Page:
The popular Japanese ramen chain makes its debut in Brooklyn. Ichiran encourages “low-interaction dining” in its 30, single-seat booths so patrons can concentrate on the flavor of the ramen dishes without too much chit-chat. A few tables are available as well, if you are not dining alone. The ramen is great but prepare to wait, since the lines are typically huge.
Ichiran’s signature tonktotsu ramen bowl costs $18.90. This may seem steep, but keep in mind that this is a no-tip establishment. There are seven different customizable categories, such as spiciness, richness, and noodle texture.
The only other dishes available on the menu are a pork belly appetizer, a matcha tofu dessert, and a small selection of Japanese beers. If you find yourself with too much broth at the end of your noodles you can opt for the “Kae-Dama,” or noodle refill, at a half ($2.90) or full ($3.90) portion.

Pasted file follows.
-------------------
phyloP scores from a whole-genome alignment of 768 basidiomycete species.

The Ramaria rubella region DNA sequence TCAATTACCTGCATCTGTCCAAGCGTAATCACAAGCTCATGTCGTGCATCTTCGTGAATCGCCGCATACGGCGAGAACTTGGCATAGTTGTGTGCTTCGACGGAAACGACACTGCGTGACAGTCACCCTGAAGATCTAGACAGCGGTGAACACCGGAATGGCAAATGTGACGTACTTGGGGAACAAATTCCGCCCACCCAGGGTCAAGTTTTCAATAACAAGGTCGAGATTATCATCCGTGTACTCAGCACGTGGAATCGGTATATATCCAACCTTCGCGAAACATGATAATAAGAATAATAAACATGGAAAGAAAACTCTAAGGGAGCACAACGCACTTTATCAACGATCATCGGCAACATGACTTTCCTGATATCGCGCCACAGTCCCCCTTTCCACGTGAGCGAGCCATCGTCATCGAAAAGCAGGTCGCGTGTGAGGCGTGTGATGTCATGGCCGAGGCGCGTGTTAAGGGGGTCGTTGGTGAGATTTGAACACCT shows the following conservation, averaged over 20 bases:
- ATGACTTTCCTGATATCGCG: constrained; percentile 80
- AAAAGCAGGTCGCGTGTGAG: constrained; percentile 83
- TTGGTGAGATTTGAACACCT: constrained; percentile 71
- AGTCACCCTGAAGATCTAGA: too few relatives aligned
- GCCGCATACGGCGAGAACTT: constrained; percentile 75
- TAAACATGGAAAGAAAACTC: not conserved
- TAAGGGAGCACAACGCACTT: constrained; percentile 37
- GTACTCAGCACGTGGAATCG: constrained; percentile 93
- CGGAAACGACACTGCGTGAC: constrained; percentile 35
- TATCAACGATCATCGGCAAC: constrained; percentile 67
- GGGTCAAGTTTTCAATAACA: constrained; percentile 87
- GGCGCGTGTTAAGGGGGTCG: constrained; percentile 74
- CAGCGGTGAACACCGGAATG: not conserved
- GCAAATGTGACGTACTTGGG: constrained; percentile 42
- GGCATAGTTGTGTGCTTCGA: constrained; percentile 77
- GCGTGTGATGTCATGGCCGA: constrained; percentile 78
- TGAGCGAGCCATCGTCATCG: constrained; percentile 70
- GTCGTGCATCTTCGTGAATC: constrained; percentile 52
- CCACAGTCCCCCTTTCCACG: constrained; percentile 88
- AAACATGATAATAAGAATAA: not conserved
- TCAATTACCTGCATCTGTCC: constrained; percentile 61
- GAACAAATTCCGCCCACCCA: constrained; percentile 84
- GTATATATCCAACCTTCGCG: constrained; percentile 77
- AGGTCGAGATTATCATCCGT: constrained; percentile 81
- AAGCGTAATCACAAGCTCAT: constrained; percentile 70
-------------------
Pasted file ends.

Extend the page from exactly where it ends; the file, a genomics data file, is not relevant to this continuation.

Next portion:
After nine years of plans and rumors, popular Japanese ramen chain Ichiran has finally opened its first US location in Bushwick, Brooklyn, and in addition to its specialty tonkotsu (pork) broth and handmade noodles, it’s also known for “low-interaction dining” — i.e. eating a meal without interacting with a single other person, not even your waiter.
In its “flavor concentration booths,” you can eat without the tedium of chatting to a companion, being welcomed by a host or even thanking a waiter. Arrivals are greeted by a lighted panel indicating which booths are available. Each diner is enclosed in a narrow space like a library carrel, in perfect solitude. Orders are taken and delivered by unseen servers. This sensory and social deprivation, the theory goes, allows for full savoring of the broth (pork bone only), the noodles (thin, not curly) and the toppings. It also encourages eating ramen in the Japanese manner — quickly, so the noodles do not overcook, and loudly, with slurping — without the worry of splashing or distracting a neighbor.
The restaurant, which has 61 worldwide locations, prides itself on serving just one type of soup: pork-bone-broth tonkotsu, which you have the option to order and eat without saying a word… Although the restaurant only serves one type of soup, Ichiran’s ramen is as customizable as it gets: you can adjust the strength of the dashi, the richness of the broth, the amount of garlic in the soup, whether or not it’s served with pork, the level of spiciness, the texture of the noodles, and add any extra toppings. All of this is done without speaking to a single person.